For the past 12 years, Rob Noonan has spent each day keeping people and information safe. As the chief of public safety and the chief information security officer at the Massachusetts Convention Center Authority (MCCA), Noonan has made potential threats a top priority. However, his worries were not often shared by event organizers. “Flash back 12 years ago, we might have gotten one or two clients each year where security concerns were a big issue,” Noonan told Convene. “It was often an afterthought. As a number of tragic situations have occurred worldwide, it has become clear that certain security practices needed to change.”
In 2016, shortly after the mass shooting at Pulse nightclub in Orlando, the American Medical Association called gun violence a public health crisis. Since that time, Noonan said he has seen a “seismic shift” in the way that organizers think about security issues. He added that tragic, “tough-to-fathom events” like the suicide bombing after an Ariana Grande concert in Manchester, England, and the mass shooting at the Route 91 Harvest Festival in Las Vegas have made convention centers, stadiums, and arenas rethink their security measures — including the Boston Convention and Exhibition Center (BCEC), one of the venues under Noonan’s watch.
On March 22, the MCCA simulated an active shooter exercise to test its readiness for a worst-case scenario. The simulation was called Operation Vanguard, and it included approximately 400 participants from every agency that would be involved in responding to such a crisis situation. Representatives from the Boston Police Department, Boston Fire Department, Boston Emergency Medical Services, Massport, Massachusetts State Police, Mass DOT, MBTA, the FBI, and the United States Secret Service were all on site for the event, which had been in the making for more than two years.
“Our team was able to source some grant funding to study the preparedness in our venue,” Noonan said. “Whatever we learned, we wanted to share those findings with all other venues in Massachusetts. We wanted it to benefit our peers and the entire events industry.”
The first stage of the operation, which took place in early 2018, was what Noonan calls a “table-top exercise.” It allowed all the stakeholders to walk through the scenario in a low-stress environment. For the discussion, Noonan focused on an annual gaming event with a peak attendance of 38,000 people per day, examining the usual logistics of managing that large crowd as a guide to imagine whether they would be ready to deal with the situation. “We took one of our most complex events in terms of safety and security,” Noonan said, “and asked ourselves, ‘how would we do it we had to confront this kind of horrific crisis?’”
What-If Conversation to Real Simulation
Turning those discussions of what-ifs into a simulation that created the level of panic that would accompany an actual active shooting situation wouldn’t be easy. After all, everyone involved had been working on this project for more than two years, making them aware of many of the details and therefore well-prepared to take action. So Noonan made sure that one of the first steps that anyone might take in an active shooter situation was taken away, so that the participants had to think in the moment. “When the drill began, we told everyone that 911 services were down,” he said. “They didn’t expect this to happen, and the objective was to improve how we communicate.”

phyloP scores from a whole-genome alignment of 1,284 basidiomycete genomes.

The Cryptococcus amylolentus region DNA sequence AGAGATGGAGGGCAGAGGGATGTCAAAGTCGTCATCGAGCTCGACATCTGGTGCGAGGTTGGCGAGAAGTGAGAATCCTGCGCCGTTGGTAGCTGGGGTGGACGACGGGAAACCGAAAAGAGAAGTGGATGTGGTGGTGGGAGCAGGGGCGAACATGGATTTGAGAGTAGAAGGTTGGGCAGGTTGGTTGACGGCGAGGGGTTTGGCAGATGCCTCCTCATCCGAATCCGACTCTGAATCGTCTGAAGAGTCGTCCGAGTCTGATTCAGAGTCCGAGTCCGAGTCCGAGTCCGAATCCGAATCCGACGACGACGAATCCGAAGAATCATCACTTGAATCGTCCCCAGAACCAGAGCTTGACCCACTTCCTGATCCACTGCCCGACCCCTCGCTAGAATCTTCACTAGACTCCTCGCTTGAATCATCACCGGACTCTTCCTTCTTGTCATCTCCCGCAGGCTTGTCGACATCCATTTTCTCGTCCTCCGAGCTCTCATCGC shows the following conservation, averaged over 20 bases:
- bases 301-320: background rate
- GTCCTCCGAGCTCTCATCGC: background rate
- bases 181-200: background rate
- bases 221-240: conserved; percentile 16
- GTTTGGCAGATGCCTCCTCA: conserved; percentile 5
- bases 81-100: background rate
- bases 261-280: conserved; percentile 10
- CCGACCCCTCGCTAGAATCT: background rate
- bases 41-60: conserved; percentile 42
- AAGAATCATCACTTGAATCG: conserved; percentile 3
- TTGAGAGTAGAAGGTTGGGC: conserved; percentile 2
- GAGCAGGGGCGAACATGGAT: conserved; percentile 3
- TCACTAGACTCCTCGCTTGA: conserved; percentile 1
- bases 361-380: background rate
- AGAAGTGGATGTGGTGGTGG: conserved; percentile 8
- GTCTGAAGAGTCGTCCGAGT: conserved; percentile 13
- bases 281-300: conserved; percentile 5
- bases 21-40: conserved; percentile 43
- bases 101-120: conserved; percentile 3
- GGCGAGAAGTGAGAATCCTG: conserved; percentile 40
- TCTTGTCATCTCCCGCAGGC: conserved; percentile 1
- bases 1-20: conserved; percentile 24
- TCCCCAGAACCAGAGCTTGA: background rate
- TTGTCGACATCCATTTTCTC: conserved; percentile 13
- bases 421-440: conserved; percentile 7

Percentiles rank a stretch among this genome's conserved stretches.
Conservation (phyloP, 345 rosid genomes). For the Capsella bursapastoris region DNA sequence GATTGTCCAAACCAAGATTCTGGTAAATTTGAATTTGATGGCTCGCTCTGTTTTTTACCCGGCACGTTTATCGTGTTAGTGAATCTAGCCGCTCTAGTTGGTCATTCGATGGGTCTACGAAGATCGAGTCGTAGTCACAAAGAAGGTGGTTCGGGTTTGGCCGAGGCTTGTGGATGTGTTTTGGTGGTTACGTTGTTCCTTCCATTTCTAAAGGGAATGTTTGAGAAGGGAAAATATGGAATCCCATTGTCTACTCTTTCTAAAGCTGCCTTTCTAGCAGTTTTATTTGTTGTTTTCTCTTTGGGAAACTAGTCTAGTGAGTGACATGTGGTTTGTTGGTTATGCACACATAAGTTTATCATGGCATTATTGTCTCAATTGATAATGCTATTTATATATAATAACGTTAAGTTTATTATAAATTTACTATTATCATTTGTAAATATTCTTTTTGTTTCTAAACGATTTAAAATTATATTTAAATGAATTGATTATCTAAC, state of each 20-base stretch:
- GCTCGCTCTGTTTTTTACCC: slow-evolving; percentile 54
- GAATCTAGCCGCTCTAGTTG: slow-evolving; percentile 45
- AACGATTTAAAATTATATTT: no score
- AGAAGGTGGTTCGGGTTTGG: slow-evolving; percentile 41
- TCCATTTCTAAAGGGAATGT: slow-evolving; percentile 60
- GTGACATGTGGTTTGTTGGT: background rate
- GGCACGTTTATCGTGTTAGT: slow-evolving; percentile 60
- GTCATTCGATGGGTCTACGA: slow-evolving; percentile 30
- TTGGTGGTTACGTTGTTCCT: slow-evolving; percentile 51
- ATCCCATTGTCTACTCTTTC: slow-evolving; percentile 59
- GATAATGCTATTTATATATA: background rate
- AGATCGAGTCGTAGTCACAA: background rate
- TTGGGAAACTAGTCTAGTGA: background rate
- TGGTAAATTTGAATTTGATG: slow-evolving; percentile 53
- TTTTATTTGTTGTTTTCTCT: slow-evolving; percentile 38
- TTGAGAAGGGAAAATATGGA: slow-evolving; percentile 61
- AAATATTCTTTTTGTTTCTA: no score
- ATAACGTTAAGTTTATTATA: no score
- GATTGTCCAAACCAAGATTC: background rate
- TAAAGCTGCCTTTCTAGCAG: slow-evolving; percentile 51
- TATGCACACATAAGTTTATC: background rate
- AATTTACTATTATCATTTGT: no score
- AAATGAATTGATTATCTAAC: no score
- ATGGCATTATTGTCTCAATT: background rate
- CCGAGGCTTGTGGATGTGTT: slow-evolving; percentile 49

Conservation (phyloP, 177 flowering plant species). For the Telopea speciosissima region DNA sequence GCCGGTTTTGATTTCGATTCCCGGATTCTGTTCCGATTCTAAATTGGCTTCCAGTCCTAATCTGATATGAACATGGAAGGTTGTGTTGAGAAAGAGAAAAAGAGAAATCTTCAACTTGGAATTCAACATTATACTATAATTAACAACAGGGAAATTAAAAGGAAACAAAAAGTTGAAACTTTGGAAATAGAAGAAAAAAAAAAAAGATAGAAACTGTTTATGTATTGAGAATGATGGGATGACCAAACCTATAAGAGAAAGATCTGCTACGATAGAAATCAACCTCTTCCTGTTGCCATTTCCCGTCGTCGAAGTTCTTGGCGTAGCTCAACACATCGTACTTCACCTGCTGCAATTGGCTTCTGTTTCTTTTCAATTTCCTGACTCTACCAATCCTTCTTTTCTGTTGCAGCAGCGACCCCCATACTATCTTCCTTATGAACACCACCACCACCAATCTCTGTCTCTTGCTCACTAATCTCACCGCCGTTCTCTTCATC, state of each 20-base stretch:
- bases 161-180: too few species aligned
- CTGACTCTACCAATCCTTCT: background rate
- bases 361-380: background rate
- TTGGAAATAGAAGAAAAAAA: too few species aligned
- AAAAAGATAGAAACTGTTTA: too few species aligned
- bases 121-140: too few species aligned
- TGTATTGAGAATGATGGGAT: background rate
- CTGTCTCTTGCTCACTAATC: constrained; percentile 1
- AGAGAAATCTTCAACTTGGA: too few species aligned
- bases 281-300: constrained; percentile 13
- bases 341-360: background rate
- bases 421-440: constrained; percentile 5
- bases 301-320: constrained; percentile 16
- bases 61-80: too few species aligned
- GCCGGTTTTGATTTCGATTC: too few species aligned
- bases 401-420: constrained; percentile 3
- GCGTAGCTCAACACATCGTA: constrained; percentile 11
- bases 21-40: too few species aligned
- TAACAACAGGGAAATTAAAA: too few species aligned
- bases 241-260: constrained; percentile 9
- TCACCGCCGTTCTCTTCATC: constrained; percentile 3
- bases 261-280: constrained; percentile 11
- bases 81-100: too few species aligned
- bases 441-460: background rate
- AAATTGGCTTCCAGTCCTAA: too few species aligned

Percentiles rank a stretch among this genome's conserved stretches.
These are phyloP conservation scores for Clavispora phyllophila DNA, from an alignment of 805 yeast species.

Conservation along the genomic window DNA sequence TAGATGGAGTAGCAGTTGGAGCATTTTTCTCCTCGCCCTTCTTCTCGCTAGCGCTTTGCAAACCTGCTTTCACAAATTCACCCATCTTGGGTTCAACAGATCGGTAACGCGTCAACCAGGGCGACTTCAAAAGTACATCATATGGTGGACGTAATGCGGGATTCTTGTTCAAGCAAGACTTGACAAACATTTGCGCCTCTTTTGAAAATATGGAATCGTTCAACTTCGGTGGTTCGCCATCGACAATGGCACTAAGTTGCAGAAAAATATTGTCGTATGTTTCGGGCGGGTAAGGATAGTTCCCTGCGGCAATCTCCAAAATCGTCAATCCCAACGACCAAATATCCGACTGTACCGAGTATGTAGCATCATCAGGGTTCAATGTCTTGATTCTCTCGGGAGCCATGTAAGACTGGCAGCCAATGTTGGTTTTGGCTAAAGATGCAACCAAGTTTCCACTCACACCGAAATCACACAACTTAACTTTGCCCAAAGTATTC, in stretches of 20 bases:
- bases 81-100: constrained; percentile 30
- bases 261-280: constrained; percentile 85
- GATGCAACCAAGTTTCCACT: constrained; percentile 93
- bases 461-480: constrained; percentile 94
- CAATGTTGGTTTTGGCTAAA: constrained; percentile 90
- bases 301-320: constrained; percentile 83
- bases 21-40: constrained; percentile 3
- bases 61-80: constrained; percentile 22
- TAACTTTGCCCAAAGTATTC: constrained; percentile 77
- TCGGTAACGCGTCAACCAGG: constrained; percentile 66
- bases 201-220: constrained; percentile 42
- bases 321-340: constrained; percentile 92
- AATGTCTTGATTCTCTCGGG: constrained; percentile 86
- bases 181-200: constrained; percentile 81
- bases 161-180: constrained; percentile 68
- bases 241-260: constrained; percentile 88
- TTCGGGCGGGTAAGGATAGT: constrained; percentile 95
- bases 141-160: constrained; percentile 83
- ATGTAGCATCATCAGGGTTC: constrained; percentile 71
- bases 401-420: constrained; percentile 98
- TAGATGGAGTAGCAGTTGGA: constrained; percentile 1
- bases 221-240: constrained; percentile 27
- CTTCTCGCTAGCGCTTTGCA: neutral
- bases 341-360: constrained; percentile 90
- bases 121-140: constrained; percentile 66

Establishing that code of communication was one of the top priorities of the exercise. “We wanted to figure out [if] we could make sure that all first responders would be receiving the same information at the same time,” Noonan said. Before the simulation, he said, they had “built a brand new connection within the radio response network that will serve as the go-to channel for communicating.”
It wasn’t all about talking, though. Another key component that emerged in the table-top exercise was the need to help everyone see more of the activity. Noonan said that they worked to devise a system for sharing video among all stakeholders such as aerial footage from state police, footage from what’s happening in other places around the city from first responders, and footage from the actual building. “By and large, the exercise felt like a big success,” Noonan said. “Now, we have to be able to continue to validate, test, and tweak the plan. It’s going to be a living and breathing document.”
While the MCCA and its first responder partners will be the most involved in the continuing development of the plan, Noonan highlighted that input and interest from event organizers will be essential. “We want organizers to ask us about it,” he said. “We want to work with them in advance of events on how we will handle this kind of situation. We aren’t going to fill them in on every detail, but we do want to sit and talk about it to show each organizer how their events fit into it.”
“The more clients are aware of it,” Noonan said, “the better we’ll be.”
David McMillin is a Convene associate editor.